I have sent photostat composites of my clippings to coaches, the clippings artfully arranged so it is hard to tell that most of the stories are of the same game. I have made extensive use of the telephone, the U.S. Mail and Western Union to get my message to those who showed a reluctance to hire me. When I thought a coach might be weakening I doubled and tripled up on the wires and phone calls. (I make a bad first impression, so I do a lot of compensating.)
Kicking specialists practice in a vacuum, usually at the other end of the field. Other players—even coaches—do not always appreciate their worth or needs. In Pittsburgh two whole sections of fans cheered me every time I got up because of my paper cups.
I had a bag of accessories I carried to the games—tees, shoes, tape, etc.—and a supply of paper cups. They were beer cups or milk-shake cups wrapped with tape, and when kicked right they soared like a football but without going very far. I started kicking cups when I was recovering from a charley horse years ago and discovered they were perfect for practicing on the sidelines and in hotel corridors.
It got so in Pitt Stadium that every time I fished into my bag the fans began to stir, and when I got up and kicked a cup—usually about 30 feet—they actually cheered.
The next season the Steelers hired a new coach, Chuck Noll, and after a while he told me kicking cups was out.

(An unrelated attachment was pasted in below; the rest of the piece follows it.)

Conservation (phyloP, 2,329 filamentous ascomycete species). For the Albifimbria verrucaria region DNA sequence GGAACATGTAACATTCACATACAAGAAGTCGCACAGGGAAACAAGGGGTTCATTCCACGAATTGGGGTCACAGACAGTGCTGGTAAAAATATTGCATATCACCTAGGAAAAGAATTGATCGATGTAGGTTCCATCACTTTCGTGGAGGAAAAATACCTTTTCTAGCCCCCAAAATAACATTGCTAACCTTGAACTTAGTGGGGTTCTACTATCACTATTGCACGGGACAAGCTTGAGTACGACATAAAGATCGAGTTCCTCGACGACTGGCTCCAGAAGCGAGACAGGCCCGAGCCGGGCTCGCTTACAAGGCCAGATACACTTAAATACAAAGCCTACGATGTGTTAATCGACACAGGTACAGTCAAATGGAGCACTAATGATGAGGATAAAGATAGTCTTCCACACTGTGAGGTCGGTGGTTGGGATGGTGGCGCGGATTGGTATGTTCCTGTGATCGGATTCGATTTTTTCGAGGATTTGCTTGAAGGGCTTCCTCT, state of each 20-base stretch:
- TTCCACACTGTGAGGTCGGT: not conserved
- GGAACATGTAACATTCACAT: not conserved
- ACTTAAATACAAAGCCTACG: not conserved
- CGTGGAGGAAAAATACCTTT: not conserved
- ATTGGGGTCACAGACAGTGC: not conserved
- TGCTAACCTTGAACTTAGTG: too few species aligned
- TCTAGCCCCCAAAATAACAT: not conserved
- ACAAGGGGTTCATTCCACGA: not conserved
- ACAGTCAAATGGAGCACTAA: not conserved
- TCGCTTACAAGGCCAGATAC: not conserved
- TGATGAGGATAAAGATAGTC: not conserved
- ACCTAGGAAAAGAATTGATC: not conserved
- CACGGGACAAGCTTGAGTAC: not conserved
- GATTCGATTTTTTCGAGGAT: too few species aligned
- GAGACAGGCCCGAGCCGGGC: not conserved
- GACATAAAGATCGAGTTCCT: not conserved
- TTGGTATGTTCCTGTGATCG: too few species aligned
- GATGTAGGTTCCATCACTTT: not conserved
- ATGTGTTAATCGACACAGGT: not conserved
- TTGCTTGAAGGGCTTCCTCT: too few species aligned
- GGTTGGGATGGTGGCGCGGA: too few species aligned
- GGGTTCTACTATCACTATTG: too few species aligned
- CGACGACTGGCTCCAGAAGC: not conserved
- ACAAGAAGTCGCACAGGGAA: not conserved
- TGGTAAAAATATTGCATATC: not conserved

"It looks bad—it's not dignified, right?" I said, trying to be helpful. "That's it," he said. I tried to explain that I wasn't doing it for laughs, that it was a training aid. "Yes, well, no more cups," he said. Sometimes I have a hard time communicating.
Shortly after that the Steelers released me.
In Buffalo my personal tormentor-it was like having your own valet—was a linebacker named Paul Maguire. Maguire put rocks in my cups and never tired of pointing up my eccentricities. I had more in those days than I do now because I was still feeling my way. I took a clipboard and a pencil to workouts, charting everything I did. I kicked golf balls. I had portable goalposts I carried in my Rambler. I made plywood dummies to simulate the center and holder (it is tough for a kicker to get somebody to hold, but it is tougher to get somebody to center). I was always jogging extra laps or running through parking lots at night, weaving around cars. I was lifting weights and taking a dietary supplement called Crash Weight-Gain Formula No. 7.
Maguire made my life miserable. The rocks sprayed out of my cups like popcorn. When I missed a real kick Maguire would yell, "Awright, get the clipboard out. It's back to the cups." I always thought Maguire suspected something because then he would say, "That's him, Booth Lusteg, the man with the 25-year-old body and the 45-year-old face."
Then one night he caught me doing psychocybernetics on the front steps of the dormitory at preseason camp. I had borrowed this book, Psycho-Cybernetics, by Maxwell Maltz, from Jackie Kemp, the quarterback, and was sitting with my chin on the hands, making a practical application: staring at the field, mentally picturing each step of my kick right through to the upraised arms of the referee, going over it again and again and again in my mind. (Psychocybernetics can actually tire you out.)